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Hearing Problems and Concert-Goers

On this day – the 12th of January – in 1969, Led Zeppelin released the first album of what would become one of the most legendary heavy rock careers since the birth of the genre in the 1960’s. Yet, whilst mainstream listeners were hit with the full-force distortion of ‘Good Times Bad Times’ and ‘Communication Breakdown’ through their record players, the concert-goer was hit with the ear-piercingly loud reality of the rock group’s live performances on their North American tour.  

Soon enough, the band became known for live shows at which their heavier tracks would often reach the 130-decibel range – equivalent to that of a military jet taking off. How long can you listen to this without incurring hearing damage? 0 minutes.  

Whilst modern concert set-ups have responded to the research binding hearing loss and live concerts, the average pop concert still remains in the decibel range of 103, somewhat paling in comparison to the supergroup’s heyday. Yet, with the listener still only recommended to spend 7.5 minutes in this 100-decibel environment should they want to avoid hearing damage, it is clear that precautions must still be taken.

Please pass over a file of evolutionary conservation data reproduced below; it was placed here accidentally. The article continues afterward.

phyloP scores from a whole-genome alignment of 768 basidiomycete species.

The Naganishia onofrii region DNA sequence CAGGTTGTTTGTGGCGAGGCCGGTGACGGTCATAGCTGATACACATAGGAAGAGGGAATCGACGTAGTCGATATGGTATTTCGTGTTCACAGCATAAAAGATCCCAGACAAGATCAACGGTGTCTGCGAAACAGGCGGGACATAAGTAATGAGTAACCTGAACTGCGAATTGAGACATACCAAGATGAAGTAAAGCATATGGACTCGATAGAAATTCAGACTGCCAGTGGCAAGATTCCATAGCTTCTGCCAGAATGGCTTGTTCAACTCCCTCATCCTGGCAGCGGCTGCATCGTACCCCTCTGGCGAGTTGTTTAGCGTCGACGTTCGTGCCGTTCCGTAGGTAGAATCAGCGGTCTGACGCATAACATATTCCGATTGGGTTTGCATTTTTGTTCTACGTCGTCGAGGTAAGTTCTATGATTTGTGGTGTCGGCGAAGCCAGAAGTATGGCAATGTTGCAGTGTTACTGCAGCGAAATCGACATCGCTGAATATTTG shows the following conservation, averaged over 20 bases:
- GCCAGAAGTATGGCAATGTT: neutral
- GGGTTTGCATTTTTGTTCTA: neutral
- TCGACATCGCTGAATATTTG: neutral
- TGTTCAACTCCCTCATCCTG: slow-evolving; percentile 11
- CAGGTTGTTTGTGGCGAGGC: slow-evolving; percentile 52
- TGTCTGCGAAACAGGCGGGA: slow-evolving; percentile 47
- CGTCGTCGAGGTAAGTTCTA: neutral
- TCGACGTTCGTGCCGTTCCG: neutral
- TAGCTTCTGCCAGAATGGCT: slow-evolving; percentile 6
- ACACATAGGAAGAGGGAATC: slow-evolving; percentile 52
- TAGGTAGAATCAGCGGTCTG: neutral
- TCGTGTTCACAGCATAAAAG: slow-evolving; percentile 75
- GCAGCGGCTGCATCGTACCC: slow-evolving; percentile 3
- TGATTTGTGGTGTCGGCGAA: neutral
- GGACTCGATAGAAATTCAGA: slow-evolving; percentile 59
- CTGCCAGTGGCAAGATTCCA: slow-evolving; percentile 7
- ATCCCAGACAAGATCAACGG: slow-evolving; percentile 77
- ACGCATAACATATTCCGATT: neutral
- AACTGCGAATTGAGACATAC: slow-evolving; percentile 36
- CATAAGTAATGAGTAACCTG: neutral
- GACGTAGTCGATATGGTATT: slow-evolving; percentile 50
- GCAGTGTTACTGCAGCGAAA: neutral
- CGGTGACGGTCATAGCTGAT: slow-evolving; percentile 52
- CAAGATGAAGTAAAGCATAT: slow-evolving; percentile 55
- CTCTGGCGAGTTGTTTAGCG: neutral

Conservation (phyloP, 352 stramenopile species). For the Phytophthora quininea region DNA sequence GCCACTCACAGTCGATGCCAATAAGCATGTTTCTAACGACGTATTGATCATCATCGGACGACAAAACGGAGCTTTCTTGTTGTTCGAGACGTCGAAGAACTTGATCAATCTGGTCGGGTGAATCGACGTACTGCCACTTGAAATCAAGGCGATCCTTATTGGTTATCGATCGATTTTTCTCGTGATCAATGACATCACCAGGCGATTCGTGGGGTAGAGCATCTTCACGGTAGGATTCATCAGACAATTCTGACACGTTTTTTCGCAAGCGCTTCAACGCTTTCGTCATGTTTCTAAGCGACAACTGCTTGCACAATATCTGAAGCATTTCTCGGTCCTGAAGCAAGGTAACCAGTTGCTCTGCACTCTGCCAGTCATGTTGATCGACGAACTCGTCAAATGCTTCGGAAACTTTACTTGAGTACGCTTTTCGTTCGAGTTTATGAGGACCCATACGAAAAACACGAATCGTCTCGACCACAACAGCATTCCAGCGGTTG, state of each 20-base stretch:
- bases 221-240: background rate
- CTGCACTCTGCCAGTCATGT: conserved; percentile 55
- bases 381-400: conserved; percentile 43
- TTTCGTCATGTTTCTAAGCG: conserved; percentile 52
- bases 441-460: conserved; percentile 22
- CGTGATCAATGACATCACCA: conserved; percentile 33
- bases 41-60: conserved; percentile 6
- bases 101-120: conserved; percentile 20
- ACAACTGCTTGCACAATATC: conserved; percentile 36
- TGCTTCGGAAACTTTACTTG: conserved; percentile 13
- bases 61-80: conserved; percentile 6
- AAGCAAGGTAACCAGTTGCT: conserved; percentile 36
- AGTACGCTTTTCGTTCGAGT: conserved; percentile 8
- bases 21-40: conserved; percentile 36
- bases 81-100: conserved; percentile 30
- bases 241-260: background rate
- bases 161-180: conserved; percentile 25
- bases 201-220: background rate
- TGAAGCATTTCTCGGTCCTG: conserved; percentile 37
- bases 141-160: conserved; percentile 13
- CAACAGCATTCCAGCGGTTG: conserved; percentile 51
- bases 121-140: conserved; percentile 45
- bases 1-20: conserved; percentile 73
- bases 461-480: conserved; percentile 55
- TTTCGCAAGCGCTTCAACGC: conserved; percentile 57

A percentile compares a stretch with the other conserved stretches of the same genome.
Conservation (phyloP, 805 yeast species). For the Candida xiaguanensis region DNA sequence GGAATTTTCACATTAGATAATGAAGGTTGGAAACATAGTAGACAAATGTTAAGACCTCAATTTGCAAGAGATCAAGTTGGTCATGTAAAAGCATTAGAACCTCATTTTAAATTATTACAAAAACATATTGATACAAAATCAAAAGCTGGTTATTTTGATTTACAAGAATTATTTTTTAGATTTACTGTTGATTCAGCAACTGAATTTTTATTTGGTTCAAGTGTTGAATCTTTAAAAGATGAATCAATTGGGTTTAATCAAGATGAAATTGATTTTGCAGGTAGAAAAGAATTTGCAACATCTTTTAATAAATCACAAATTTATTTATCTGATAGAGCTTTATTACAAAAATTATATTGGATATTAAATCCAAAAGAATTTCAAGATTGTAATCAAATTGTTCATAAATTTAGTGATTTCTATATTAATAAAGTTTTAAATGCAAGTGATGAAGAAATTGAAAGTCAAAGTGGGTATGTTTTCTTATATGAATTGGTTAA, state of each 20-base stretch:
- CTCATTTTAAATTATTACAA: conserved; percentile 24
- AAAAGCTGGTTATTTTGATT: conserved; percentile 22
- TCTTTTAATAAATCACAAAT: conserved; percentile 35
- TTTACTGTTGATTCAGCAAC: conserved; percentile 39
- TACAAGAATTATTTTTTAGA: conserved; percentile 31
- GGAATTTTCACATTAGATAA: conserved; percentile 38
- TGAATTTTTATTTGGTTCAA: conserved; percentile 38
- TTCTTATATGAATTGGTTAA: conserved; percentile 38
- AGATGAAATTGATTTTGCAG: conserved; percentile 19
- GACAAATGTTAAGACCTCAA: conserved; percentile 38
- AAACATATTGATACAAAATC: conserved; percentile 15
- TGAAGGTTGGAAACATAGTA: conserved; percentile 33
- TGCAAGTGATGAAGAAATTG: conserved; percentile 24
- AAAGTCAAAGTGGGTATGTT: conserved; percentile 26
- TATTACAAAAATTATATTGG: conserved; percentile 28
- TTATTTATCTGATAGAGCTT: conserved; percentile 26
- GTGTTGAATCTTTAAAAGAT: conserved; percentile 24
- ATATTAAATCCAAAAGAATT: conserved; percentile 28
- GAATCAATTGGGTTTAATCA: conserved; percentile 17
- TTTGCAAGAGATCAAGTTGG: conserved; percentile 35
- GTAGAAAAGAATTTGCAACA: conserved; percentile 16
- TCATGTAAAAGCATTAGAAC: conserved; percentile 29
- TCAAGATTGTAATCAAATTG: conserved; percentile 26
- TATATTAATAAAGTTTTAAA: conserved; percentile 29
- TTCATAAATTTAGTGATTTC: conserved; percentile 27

That is why it is imperative for any concert-goer – young or old, regular or rare – to use adequate hearing protection, namely earplugs. Advanced technologies provide the consumer with a product capable of preventing hearing loss yet not at the risk of reducing the musical experience. As such, the decision to protect the longevity of your hearing is yours. 

1 thought on “Hearing Problems and Concert-Goers”

  1. Frank

    Now I know I’m becoming old – seeing I remember that concert and ended up with all their albums.

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